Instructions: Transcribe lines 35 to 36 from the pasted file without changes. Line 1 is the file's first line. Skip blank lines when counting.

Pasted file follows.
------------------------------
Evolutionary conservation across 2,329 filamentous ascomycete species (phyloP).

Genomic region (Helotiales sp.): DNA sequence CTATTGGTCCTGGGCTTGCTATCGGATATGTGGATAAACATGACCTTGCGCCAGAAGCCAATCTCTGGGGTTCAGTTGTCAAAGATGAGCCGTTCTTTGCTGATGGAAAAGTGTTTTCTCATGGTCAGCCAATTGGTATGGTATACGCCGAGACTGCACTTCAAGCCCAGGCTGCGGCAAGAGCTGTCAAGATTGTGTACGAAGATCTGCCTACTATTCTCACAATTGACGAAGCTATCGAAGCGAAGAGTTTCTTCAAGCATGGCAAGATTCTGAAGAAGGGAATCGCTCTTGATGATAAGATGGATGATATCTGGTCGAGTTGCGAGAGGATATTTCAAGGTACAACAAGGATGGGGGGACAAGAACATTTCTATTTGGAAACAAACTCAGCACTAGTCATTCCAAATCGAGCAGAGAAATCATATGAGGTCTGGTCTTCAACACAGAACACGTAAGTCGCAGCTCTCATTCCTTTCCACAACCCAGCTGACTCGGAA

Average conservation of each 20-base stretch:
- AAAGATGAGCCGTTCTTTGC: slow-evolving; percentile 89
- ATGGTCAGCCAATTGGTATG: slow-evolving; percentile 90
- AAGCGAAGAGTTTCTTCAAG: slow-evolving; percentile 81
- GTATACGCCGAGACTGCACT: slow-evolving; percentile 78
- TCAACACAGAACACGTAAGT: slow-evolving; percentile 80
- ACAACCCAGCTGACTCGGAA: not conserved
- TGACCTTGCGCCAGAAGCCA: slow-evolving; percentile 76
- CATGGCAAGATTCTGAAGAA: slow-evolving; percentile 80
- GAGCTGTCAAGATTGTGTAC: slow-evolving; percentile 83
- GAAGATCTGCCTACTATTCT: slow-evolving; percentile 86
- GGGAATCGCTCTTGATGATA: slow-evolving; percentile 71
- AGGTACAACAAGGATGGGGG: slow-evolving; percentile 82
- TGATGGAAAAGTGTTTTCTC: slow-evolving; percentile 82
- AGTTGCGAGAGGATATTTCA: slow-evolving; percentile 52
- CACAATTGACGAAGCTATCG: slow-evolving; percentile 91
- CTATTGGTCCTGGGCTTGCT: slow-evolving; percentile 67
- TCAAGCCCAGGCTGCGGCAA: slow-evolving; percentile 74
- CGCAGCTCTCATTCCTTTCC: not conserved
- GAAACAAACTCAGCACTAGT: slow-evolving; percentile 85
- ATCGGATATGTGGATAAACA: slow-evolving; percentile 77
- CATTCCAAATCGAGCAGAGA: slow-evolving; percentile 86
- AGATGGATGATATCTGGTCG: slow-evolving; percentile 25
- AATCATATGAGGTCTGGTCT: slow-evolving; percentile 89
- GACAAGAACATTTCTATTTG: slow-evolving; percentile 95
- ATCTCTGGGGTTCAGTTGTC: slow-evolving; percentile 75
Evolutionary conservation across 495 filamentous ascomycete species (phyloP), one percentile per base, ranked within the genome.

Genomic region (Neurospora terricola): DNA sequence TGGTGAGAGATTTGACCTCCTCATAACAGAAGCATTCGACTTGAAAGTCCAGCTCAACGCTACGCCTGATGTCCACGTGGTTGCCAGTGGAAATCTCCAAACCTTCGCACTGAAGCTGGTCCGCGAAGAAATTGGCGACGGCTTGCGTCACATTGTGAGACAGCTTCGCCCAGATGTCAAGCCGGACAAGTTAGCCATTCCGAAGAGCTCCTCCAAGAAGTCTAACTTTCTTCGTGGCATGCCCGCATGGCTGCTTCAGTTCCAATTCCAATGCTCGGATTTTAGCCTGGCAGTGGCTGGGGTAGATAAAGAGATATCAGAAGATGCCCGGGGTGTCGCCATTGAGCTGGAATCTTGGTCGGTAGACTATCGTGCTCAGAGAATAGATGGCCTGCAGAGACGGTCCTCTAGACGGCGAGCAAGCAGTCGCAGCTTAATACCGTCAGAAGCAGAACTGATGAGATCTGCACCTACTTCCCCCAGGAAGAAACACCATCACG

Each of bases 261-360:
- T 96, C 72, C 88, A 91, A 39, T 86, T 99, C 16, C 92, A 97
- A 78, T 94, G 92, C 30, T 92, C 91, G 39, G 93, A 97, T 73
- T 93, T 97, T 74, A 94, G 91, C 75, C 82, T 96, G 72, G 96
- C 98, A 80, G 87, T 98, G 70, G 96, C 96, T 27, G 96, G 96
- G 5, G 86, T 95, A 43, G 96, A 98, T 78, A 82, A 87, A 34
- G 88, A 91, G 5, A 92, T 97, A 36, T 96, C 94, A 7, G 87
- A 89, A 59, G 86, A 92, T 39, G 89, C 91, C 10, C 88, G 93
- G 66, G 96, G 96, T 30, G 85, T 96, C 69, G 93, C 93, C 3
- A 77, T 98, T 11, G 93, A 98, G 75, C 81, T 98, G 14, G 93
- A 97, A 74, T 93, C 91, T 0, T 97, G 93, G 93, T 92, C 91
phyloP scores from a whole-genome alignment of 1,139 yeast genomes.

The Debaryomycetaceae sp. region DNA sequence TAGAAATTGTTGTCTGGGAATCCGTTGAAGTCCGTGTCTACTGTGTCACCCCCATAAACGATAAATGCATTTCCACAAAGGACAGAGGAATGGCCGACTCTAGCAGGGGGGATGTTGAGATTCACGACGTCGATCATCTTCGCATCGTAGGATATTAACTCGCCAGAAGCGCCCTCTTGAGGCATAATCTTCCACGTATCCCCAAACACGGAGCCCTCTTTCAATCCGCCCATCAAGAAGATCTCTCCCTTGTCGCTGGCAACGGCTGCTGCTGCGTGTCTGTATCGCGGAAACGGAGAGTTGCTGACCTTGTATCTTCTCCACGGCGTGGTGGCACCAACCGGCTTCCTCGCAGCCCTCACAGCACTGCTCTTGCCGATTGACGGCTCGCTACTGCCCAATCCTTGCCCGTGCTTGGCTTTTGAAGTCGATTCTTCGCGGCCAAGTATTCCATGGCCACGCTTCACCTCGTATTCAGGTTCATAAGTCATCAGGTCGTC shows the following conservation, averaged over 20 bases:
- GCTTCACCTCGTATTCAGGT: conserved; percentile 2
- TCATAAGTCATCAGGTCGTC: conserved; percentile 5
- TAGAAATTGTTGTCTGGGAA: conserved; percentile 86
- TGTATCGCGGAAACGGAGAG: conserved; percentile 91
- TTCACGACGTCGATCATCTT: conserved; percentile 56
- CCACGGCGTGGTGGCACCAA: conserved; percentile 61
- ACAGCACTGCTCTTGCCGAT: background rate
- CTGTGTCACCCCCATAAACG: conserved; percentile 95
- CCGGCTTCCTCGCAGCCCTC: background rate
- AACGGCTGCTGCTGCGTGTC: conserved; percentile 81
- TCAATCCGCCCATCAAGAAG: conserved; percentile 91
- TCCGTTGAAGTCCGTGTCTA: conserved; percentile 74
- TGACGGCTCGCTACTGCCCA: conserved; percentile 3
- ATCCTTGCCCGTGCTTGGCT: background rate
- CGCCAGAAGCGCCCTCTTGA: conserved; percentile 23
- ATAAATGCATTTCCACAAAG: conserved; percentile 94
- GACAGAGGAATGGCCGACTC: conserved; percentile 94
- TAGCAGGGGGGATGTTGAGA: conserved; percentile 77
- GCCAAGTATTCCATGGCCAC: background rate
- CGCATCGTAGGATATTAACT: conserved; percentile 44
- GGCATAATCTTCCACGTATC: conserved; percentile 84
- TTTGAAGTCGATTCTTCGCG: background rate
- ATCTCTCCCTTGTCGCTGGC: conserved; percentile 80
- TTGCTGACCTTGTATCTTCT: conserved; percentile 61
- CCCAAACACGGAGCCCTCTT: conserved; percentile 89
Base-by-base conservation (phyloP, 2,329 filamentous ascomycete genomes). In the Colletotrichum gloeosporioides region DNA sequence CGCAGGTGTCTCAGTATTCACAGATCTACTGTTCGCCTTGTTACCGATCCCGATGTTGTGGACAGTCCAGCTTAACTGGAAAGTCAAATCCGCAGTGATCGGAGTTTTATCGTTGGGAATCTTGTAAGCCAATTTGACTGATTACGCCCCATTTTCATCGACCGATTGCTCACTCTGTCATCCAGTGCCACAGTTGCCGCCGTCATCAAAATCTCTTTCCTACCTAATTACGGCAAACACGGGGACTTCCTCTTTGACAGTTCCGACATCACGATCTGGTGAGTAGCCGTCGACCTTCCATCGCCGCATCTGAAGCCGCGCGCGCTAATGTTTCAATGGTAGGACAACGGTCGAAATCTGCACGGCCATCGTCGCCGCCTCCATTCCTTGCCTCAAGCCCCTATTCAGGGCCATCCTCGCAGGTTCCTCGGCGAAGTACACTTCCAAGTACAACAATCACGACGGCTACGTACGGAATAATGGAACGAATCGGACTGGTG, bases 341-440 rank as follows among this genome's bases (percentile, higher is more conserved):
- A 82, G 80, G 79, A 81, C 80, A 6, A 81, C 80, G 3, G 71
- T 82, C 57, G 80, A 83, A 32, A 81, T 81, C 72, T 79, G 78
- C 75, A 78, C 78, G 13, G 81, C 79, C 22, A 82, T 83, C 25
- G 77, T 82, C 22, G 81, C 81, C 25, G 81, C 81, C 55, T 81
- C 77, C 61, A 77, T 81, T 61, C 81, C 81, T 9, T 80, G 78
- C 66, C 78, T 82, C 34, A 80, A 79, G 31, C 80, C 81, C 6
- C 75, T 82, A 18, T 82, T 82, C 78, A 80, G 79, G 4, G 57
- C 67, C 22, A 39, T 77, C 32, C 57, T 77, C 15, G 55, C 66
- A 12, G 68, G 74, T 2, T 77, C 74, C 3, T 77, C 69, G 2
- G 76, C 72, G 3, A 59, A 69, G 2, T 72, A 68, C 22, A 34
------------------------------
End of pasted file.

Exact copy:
- C 98, A 80, G 87, T 98, G 70, G 96, C 96, T 27, G 96, G 96
- G 5, G 86, T 95, A 43, G 96, A 98, T 78, A 82, A 87, A 34